Skip to content
Who's in the Video
David Frum is the author of five books, including two New York Times bestsellers: THE RIGHT MAN: The Surprise Presidency of George W. Bush (2003), and co-author with Richard Perle[…]

Frum talks about reducing bureaucracy and getting stronger decision makers.

Question: How can barriers to progress be overcome in government?

David Frum: When people talk about government, they talk about it in terms of all the new things they would like to see it do, paying very little mind to all the things it's already doing. And so the tendency is for government to become like a coral reef. You know, a coral reef is supposedly a living thing. But what it really is, is a thin veneer of living things attached to the carcasses or the skeletons or the mass.

So much of the U.S. government is like this giant dead mass that sits there doing functions that were considered necessary in the 1960s and the 1920s, or even well back into the 19th century, and it is so tremendously hard to alter their way.

So we end up simply, then, applying another layer of new life, new growth on top of all that has gone before; and it's just too difficult to question what has gone on before. One of the greatest obstacles to getting things done are all the things that formerly got done. 

Even in this tiny little area of the executive office of the president, which is a very small part of the government, there are probably about twice as many people there as there needs to be, and the result of that is not just that you waste a few dollars on salaries, because again, in the scheme of things, it's not so much, it's that everybody is going to twice as many meetings as they need to do, every arrangement is twice or squared, because it can be exponential, you have four people doing the work of two, then eight doing the work of four, and so it multiples.

The presidency would be much more effective if presidents hired half as many people as they do in their personal office; so why don't they do it? Well, the answer is, most of those people have worked on the campaign, the president owes them a little something or they're friends of people, or they're people whom you're grooming for some future leadership role, and so the decision to incorporate them, any one person, always points to a yes answer even though the collective answer should be a no answer.

So you multiply that by all the trillions of dollars the government consumes and you see why this machine can't move, or moves very slowly and often very incompetently.

But the idea that some kind of inspirational leader can make it work better, I don't believe that. I think that making it work better is going to require constant retooling from inside that is dedicated to getting rid of the dead mass.

Question: Basically the reduction of government…

David Frum: I even think on this question of effectiveness, that reduction is; because that makes it sound like some of the things the government does are done by computers and machines and involves sending out checks.  Social Security, whether it's a good program or bad, it doesn’t become any less efficient as it gets bigger. The same number of people can send out 15 million checks as can send out 30 million checks; it's more money, it's not more work.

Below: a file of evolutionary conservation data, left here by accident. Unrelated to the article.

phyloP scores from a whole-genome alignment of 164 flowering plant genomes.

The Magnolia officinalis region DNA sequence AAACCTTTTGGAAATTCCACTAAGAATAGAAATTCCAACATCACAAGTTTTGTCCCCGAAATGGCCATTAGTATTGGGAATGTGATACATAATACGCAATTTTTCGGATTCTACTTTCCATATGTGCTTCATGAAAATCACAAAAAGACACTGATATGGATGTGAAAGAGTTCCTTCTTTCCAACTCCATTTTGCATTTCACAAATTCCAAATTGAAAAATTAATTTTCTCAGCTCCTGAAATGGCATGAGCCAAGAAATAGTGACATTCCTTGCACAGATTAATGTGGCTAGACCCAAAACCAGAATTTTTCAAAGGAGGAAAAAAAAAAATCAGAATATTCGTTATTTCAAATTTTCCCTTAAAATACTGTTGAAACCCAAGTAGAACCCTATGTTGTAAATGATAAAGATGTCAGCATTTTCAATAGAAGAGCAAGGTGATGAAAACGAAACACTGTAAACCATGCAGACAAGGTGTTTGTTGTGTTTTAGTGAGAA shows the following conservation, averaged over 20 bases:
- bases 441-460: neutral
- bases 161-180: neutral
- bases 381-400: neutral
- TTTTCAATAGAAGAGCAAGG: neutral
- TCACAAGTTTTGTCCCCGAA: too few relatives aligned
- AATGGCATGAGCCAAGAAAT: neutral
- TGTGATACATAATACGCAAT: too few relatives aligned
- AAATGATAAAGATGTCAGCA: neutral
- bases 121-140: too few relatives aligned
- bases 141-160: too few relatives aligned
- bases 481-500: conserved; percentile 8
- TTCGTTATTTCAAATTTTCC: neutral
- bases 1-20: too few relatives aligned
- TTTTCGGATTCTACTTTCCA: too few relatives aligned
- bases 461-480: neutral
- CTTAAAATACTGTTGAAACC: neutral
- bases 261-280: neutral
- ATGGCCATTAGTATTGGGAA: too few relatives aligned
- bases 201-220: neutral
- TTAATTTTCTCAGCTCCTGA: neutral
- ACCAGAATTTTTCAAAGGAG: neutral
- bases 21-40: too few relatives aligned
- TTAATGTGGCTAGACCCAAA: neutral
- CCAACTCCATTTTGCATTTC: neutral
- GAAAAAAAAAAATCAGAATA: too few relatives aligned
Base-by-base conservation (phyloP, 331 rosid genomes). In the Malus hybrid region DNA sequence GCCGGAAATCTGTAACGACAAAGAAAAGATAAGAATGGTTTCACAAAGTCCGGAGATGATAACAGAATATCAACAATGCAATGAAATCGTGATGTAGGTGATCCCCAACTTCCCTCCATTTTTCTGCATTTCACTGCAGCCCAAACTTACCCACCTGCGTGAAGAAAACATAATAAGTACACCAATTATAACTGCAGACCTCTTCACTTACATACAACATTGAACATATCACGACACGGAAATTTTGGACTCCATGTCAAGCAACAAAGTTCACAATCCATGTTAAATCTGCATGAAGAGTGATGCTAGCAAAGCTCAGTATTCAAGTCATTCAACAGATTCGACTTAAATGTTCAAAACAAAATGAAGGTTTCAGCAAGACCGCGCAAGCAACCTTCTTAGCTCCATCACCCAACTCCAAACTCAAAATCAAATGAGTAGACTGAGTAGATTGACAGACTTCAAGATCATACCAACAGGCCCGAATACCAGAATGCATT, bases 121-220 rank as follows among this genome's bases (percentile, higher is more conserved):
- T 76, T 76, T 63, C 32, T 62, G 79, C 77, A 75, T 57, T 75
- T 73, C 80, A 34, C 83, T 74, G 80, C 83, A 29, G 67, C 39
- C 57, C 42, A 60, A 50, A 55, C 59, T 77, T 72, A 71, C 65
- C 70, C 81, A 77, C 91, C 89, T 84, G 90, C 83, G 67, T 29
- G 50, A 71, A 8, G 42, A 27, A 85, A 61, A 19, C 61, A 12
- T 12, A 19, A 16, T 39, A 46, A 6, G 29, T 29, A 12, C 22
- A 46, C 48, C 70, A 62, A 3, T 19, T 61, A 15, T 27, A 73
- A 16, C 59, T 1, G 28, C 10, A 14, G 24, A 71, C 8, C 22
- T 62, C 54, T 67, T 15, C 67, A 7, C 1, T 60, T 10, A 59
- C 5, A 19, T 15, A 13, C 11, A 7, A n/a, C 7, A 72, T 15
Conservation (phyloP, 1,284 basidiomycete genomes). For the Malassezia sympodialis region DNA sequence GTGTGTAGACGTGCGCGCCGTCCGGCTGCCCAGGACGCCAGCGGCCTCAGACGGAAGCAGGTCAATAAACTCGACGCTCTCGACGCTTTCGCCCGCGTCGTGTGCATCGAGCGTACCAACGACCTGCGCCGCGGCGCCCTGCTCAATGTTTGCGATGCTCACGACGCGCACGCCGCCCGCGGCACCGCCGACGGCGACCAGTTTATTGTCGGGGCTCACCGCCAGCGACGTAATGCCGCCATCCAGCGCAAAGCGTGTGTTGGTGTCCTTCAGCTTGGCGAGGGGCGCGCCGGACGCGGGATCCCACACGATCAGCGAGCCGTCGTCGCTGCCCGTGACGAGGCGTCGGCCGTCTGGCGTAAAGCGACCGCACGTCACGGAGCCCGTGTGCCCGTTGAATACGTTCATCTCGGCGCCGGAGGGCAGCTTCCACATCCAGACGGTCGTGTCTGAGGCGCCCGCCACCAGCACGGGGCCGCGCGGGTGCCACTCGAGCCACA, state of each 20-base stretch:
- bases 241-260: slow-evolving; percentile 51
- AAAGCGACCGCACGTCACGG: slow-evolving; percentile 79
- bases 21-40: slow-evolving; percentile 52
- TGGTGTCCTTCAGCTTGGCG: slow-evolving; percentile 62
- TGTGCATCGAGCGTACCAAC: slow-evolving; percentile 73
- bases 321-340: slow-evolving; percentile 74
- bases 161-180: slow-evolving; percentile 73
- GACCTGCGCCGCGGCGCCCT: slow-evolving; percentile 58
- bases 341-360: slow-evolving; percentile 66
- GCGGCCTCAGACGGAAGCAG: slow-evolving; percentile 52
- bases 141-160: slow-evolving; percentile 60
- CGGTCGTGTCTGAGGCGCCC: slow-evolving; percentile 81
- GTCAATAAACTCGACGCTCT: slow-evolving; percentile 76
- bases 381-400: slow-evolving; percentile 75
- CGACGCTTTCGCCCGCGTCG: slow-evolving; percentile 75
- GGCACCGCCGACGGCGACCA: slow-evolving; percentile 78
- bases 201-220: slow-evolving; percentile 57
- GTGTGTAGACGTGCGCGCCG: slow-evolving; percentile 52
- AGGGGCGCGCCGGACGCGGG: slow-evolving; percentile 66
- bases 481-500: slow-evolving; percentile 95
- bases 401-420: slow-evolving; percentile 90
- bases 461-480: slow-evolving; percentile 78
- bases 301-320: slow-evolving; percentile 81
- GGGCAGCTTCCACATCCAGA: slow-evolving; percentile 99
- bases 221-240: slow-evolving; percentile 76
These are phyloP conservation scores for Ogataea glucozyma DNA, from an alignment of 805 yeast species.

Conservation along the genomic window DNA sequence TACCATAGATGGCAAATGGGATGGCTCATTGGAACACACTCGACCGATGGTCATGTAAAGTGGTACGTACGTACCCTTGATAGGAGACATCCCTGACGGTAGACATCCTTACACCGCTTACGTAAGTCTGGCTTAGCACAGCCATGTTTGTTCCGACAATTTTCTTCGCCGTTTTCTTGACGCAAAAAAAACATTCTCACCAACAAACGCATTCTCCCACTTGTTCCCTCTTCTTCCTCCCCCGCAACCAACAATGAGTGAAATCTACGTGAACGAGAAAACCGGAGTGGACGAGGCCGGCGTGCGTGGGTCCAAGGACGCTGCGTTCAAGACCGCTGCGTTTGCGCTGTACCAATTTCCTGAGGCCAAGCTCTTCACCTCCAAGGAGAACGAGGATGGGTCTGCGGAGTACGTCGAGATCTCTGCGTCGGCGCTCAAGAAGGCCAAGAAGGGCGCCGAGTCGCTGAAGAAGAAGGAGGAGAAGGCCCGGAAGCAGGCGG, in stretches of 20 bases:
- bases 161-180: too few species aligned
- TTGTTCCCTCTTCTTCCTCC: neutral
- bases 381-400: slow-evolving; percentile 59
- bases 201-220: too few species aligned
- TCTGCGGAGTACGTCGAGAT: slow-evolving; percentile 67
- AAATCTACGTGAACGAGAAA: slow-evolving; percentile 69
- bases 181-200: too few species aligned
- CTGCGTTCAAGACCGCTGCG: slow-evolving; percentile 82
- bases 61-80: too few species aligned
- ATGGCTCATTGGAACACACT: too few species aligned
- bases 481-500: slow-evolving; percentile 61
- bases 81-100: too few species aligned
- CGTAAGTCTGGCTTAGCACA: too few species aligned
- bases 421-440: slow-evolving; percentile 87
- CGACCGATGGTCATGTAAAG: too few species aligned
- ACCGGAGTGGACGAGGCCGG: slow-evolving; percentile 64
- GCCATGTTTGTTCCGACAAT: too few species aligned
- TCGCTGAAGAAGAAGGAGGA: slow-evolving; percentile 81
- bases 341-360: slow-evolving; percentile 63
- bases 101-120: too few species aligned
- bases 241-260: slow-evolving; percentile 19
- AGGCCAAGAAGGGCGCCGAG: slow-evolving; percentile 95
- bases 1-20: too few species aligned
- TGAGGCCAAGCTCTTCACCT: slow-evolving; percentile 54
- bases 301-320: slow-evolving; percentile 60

But the multiplication of programs, they often can be quite; small programs are the ones that tie the government up in knots the most.

One of the classic instances in the area of education, we have this dazzling array of programs. The federal government doesn’t spend so much money on education. The United States as a whole, as a society, spends an enormous amount, but the federal share of it is quite small. What the federal government does is it has teams and individuals working on concepts layered one on top of another going all the way back probably to the Teddy Roosevelt administration with the thickest stratum, with the Johnson administration, and now this new stratum from the [George W.] Bush administration, and they're working on contradictory goals, they are tripping over each other's feet, they are competing with one another.

And they eventually solve their bureaucratic problems by coming to kind of treaties of understanding and saying the way this is going to work is you run your program your way, and I will run my program, which tries to do exactly the opposite, in my way, and you and I will preserve our friendly relationship even though our two programs are constantly crashing and bashing against one another and compromising the other's even hope for effectiveness.

Question: Is a Manhattan Project needed to restructure the government? 

David Frum: We've had those in the past. After World War II, President Truman invited President Hoover to run a great commission to retool and reorganize the U.S. government, and it did some good. It introduced some degree of rationality, and periodically those things have worked.

Most recently we've had the introduction of the Department of Homeland Security, which tried to rationalize some of the functions of government that are now, at last, after some couple of hundred years, you have both immigration and customs in the same bureaucracies. You used to, when you entered the United States, go through two checkpoints, one for immigration and one for customs, and now you go through one, so that's useful.

I think it requires, though, and this goes back to your question about leadership, to make government effective requires a constant commitment to management as a core value. And almost nobody in public life really sincerely feels that, because first the people that go into public life tend to be people that are not managers, and second because good management so often gets in the way of other things that people really care about more.


Recorded on: May 5 2008